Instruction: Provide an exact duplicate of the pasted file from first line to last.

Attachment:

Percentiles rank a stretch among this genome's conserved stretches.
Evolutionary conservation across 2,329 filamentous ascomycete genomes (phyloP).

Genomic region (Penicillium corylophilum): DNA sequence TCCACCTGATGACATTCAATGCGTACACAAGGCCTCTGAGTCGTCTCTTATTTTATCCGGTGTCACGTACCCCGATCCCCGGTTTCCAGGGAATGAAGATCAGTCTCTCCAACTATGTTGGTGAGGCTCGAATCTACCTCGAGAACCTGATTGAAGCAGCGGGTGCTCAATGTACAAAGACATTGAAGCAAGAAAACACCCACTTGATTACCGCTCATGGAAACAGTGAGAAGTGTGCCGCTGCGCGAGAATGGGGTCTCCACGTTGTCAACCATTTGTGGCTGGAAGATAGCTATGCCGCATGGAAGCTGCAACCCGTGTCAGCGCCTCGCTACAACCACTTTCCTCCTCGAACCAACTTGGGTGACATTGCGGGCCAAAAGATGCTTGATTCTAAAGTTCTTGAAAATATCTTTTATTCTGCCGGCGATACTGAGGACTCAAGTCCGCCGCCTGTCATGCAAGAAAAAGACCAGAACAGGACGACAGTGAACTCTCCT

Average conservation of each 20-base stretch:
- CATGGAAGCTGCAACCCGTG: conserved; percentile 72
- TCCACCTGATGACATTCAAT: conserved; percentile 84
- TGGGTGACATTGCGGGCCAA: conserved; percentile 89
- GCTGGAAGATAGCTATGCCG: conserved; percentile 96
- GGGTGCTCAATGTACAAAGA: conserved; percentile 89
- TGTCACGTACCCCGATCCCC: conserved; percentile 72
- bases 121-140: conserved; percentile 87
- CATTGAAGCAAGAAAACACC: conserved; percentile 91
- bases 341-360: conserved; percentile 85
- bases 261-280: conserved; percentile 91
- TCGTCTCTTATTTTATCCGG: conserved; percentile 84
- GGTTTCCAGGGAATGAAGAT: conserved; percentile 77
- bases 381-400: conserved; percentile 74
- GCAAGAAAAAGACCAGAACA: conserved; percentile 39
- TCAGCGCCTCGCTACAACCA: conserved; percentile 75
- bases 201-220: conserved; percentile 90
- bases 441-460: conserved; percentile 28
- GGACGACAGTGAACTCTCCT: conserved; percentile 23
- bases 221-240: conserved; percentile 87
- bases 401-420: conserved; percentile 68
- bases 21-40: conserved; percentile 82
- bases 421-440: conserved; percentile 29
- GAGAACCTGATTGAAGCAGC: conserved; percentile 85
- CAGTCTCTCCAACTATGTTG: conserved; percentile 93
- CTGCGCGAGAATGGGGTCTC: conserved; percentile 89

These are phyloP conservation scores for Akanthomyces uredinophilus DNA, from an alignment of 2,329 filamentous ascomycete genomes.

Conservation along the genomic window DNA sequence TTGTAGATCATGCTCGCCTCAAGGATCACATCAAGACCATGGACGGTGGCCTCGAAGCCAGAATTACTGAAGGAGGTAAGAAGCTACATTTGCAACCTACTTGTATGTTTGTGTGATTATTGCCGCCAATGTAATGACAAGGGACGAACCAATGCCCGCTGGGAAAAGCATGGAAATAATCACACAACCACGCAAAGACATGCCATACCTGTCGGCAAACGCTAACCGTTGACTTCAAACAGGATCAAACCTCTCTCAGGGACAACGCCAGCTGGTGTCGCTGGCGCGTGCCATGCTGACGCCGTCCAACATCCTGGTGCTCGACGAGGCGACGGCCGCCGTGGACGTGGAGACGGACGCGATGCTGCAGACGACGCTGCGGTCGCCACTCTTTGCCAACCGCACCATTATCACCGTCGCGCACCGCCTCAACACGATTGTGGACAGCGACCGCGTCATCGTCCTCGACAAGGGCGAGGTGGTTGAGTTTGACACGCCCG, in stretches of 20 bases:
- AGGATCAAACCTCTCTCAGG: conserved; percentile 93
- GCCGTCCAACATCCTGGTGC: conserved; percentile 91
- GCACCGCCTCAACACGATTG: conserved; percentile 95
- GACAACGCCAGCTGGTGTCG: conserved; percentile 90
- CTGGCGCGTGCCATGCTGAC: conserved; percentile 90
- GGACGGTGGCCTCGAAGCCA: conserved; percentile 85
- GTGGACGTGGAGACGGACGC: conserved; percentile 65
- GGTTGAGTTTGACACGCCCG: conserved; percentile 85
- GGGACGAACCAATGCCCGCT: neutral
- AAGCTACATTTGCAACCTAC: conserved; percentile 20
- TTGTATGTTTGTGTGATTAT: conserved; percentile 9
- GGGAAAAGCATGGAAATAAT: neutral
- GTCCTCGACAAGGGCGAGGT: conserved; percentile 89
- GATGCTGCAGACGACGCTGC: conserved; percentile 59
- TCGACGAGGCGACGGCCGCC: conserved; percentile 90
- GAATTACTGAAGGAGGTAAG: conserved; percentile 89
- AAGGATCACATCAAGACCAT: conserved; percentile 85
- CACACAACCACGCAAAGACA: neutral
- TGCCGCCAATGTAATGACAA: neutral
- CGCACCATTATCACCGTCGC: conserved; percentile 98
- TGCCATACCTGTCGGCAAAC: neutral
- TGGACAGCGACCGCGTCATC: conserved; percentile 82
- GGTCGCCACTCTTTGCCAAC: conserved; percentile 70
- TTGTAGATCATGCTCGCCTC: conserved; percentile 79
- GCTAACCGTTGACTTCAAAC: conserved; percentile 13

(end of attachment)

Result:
Percentiles rank a stretch among this genome's conserved stretches.
Evolutionary conservation across 2,329 filamentous ascomycete genomes (phyloP).

Genomic region (Penicillium corylophilum): DNA sequence TCCACCTGATGACATTCAATGCGTACACAAGGCCTCTGAGTCGTCTCTTATTTTATCCGGTGTCACGTACCCCGATCCCCGGTTTCCAGGGAATGAAGATCAGTCTCTCCAACTATGTTGGTGAGGCTCGAATCTACCTCGAGAACCTGATTGAAGCAGCGGGTGCTCAATGTACAAAGACATTGAAGCAAGAAAACACCCACTTGATTACCGCTCATGGAAACAGTGAGAAGTGTGCCGCTGCGCGAGAATGGGGTCTCCACGTTGTCAACCATTTGTGGCTGGAAGATAGCTATGCCGCATGGAAGCTGCAACCCGTGTCAGCGCCTCGCTACAACCACTTTCCTCCTCGAACCAACTTGGGTGACATTGCGGGCCAAAAGATGCTTGATTCTAAAGTTCTTGAAAATATCTTTTATTCTGCCGGCGATACTGAGGACTCAAGTCCGCCGCCTGTCATGCAAGAAAAAGACCAGAACAGGACGACAGTGAACTCTCCT

Average conservation of each 20-base stretch:
- CATGGAAGCTGCAACCCGTG: conserved; percentile 72
- TCCACCTGATGACATTCAAT: conserved; percentile 84
- TGGGTGACATTGCGGGCCAA: conserved; percentile 89
- GCTGGAAGATAGCTATGCCG: conserved; percentile 96
- GGGTGCTCAATGTACAAAGA: conserved; percentile 89
- TGTCACGTACCCCGATCCCC: conserved; percentile 72
- bases 121-140: conserved; percentile 87
- CATTGAAGCAAGAAAACACC: conserved; percentile 91
- bases 341-360: conserved; percentile 85
- bases 261-280: conserved; percentile 91
- TCGTCTCTTATTTTATCCGG: conserved; percentile 84
- GGTTTCCAGGGAATGAAGAT: conserved; percentile 77
- bases 381-400: conserved; percentile 74
- GCAAGAAAAAGACCAGAACA: conserved; percentile 39
- TCAGCGCCTCGCTACAACCA: conserved; percentile 75
- bases 201-220: conserved; percentile 90
- bases 441-460: conserved; percentile 28
- GGACGACAGTGAACTCTCCT: conserved; percentile 23
- bases 221-240: conserved; percentile 87
- bases 401-420: conserved; percentile 68
- bases 21-40: conserved; percentile 82
- bases 421-440: conserved; percentile 29
- GAGAACCTGATTGAAGCAGC: conserved; percentile 85
- CAGTCTCTCCAACTATGTTG: conserved; percentile 93
- CTGCGCGAGAATGGGGTCTC: conserved; percentile 89

These are phyloP conservation scores for Akanthomyces uredinophilus DNA, from an alignment of 2,329 filamentous ascomycete genomes.

Conservation along the genomic window DNA sequence TTGTAGATCATGCTCGCCTCAAGGATCACATCAAGACCATGGACGGTGGCCTCGAAGCCAGAATTACTGAAGGAGGTAAGAAGCTACATTTGCAACCTACTTGTATGTTTGTGTGATTATTGCCGCCAATGTAATGACAAGGGACGAACCAATGCCCGCTGGGAAAAGCATGGAAATAATCACACAACCACGCAAAGACATGCCATACCTGTCGGCAAACGCTAACCGTTGACTTCAAACAGGATCAAACCTCTCTCAGGGACAACGCCAGCTGGTGTCGCTGGCGCGTGCCATGCTGACGCCGTCCAACATCCTGGTGCTCGACGAGGCGACGGCCGCCGTGGACGTGGAGACGGACGCGATGCTGCAGACGACGCTGCGGTCGCCACTCTTTGCCAACCGCACCATTATCACCGTCGCGCACCGCCTCAACACGATTGTGGACAGCGACCGCGTCATCGTCCTCGACAAGGGCGAGGTGGTTGAGTTTGACACGCCCG, in stretches of 20 bases:
- AGGATCAAACCTCTCTCAGG: conserved; percentile 93
- GCCGTCCAACATCCTGGTGC: conserved; percentile 91
- GCACCGCCTCAACACGATTG: conserved; percentile 95
- GACAACGCCAGCTGGTGTCG: conserved; percentile 90
- CTGGCGCGTGCCATGCTGAC: conserved; percentile 90
- GGACGGTGGCCTCGAAGCCA: conserved; percentile 85
- GTGGACGTGGAGACGGACGC: conserved; percentile 65
- GGTTGAGTTTGACACGCCCG: conserved; percentile 85
- GGGACGAACCAATGCCCGCT: neutral
- AAGCTACATTTGCAACCTAC: conserved; percentile 20
- TTGTATGTTTGTGTGATTAT: conserved; percentile 9
- GGGAAAAGCATGGAAATAAT: neutral
- GTCCTCGACAAGGGCGAGGT: conserved; percentile 89
- GATGCTGCAGACGACGCTGC: conserved; percentile 59
- TCGACGAGGCGACGGCCGCC: conserved; percentile 90
- GAATTACTGAAGGAGGTAAG: conserved; percentile 89
- AAGGATCACATCAAGACCAT: conserved; percentile 85
- CACACAACCACGCAAAGACA: neutral
- TGCCGCCAATGTAATGACAA: neutral
- CGCACCATTATCACCGTCGC: conserved; percentile 98
- TGCCATACCTGTCGGCAAAC: neutral
- TGGACAGCGACCGCGTCATC: conserved; percentile 82
- GGTCGCCACTCTTTGCCAAC: conserved; percentile 70
- TTGTAGATCATGCTCGCCTC: conserved; percentile 79
- GCTAACCGTTGACTTCAAAC: conserved; percentile 13